Last week SpaceX and T-Mobile announcedthat they will bring direct satellite connectivity to smartphones, and Google said that the next version of Android 14 will “support partners to provide all of this.”
This was reported by Hiroshi Lockheimer, Google’s senior vice president of platforms and ecosystems, who described how “it was not easy to get 3G + Wi-Fi working” on the first Android phone released (HTC Dream / T-Mobile G1) in 2008.
The Android team is now “developing solutions for satellites” and this support is planned for the “next version of Android”, which Google will call Android 14. This release of the OS should arrive in mid-to-late 2023.
Lockheimer hints that “the user experience for phones that can connect to satellites” will be different from conventional LTE and 5G connections. Expect speeds, connectivity, and even interaction times to be different, with just “two to four megabits of bandwidth per cell area,” as SpaceX noted last week. Given the bandwidth available, Elon Musk said satellite communications could support “between one and two thousand simultaneous voice calls, or hundreds of thousands of text messages that can be sent depending on the length of the text message.”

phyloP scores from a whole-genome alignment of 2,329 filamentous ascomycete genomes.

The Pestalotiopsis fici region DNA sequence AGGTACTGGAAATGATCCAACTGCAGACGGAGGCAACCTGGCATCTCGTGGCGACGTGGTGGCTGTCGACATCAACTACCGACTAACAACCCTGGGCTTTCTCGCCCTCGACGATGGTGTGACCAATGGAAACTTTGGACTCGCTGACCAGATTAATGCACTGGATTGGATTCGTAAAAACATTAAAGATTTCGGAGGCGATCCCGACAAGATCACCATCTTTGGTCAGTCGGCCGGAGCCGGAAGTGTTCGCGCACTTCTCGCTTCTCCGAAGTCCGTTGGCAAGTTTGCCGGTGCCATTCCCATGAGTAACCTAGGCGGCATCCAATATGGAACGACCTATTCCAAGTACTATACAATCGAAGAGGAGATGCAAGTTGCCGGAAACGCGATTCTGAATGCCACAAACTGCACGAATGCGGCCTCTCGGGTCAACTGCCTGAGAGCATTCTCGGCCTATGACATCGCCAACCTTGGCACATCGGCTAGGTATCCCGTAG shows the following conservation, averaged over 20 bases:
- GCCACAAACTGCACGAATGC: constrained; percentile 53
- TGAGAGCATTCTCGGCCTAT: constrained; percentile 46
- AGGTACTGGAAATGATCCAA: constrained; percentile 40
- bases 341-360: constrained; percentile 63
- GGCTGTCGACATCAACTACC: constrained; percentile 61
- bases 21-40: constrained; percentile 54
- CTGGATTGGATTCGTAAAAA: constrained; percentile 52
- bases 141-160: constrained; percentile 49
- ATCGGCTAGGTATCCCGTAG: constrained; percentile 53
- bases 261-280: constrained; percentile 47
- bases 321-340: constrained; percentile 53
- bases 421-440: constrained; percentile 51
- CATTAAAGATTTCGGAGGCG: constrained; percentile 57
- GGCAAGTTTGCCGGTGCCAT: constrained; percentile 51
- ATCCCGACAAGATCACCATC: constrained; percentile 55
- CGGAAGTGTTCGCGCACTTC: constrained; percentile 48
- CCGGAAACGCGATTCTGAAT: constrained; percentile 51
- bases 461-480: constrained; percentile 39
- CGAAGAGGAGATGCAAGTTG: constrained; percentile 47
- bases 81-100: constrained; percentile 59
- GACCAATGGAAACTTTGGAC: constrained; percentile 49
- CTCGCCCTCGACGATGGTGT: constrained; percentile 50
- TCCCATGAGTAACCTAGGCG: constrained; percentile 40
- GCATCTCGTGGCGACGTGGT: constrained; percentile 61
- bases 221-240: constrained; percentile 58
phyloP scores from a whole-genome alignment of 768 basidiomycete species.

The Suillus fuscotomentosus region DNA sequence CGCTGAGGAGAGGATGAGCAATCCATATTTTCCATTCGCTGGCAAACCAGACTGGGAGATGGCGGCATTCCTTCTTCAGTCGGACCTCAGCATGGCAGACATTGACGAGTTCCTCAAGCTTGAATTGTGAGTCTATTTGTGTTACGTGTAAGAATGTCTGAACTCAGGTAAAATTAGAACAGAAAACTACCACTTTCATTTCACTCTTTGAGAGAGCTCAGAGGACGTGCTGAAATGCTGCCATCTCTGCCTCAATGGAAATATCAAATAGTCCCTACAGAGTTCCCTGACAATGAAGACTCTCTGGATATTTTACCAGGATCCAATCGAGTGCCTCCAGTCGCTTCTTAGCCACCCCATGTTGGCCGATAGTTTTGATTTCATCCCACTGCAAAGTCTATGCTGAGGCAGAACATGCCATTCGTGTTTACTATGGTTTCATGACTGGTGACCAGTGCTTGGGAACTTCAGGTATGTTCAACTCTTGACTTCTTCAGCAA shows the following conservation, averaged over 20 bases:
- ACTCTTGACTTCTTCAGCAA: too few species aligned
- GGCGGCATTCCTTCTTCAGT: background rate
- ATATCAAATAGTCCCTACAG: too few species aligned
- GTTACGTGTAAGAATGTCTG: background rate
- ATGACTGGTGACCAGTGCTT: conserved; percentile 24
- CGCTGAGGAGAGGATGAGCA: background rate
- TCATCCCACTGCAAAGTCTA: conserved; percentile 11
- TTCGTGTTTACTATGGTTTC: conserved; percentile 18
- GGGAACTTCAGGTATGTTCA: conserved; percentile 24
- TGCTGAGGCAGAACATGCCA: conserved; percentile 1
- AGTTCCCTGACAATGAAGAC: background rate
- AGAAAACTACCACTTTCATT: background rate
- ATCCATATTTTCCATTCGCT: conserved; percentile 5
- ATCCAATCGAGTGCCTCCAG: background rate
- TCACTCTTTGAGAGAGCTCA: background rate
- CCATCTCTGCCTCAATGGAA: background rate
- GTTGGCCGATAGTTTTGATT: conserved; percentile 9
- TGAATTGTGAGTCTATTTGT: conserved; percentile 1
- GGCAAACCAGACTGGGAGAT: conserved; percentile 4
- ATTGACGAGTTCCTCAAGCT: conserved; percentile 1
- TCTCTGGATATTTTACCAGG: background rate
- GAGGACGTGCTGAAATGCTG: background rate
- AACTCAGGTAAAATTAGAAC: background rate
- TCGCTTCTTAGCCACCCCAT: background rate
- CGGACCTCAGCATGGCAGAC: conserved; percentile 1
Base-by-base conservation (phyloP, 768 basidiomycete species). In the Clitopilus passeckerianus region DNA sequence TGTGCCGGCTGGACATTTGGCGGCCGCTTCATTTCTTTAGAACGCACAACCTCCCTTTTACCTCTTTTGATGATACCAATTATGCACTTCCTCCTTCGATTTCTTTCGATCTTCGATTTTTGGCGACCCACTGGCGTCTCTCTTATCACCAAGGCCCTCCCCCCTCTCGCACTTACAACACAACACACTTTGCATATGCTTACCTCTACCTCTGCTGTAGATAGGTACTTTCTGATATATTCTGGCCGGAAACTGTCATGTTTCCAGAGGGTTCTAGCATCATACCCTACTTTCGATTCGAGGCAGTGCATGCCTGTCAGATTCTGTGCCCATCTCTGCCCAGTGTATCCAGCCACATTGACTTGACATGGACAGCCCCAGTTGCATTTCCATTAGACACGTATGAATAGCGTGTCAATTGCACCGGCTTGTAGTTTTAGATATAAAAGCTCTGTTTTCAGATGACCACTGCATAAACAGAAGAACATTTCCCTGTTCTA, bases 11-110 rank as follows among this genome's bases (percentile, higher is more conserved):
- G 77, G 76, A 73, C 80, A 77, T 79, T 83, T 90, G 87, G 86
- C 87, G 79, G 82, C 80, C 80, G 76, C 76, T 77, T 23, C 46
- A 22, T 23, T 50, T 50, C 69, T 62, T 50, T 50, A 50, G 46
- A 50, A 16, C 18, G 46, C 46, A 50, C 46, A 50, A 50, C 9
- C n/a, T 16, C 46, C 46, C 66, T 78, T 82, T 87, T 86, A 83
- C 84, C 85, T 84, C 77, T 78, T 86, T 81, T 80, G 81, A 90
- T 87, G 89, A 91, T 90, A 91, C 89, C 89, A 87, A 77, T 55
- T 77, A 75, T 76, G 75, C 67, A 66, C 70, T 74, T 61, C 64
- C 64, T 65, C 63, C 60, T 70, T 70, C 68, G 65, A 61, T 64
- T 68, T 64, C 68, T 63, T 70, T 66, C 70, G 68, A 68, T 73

Satellite communications on phones are primarily intended for emergency situations and getting rid of dead zones of cellular communications. T-Mobile plans to support text messaging, MMS, and even “select messaging apps.” The operator said it would need to work with partners to “separate messaging traffic from all other data traffic.” He has not yet begun this work and will begin it in the coming months. In the long run, it will take care of data and voice support. An initial beta version of this service is scheduled for the end of 2023.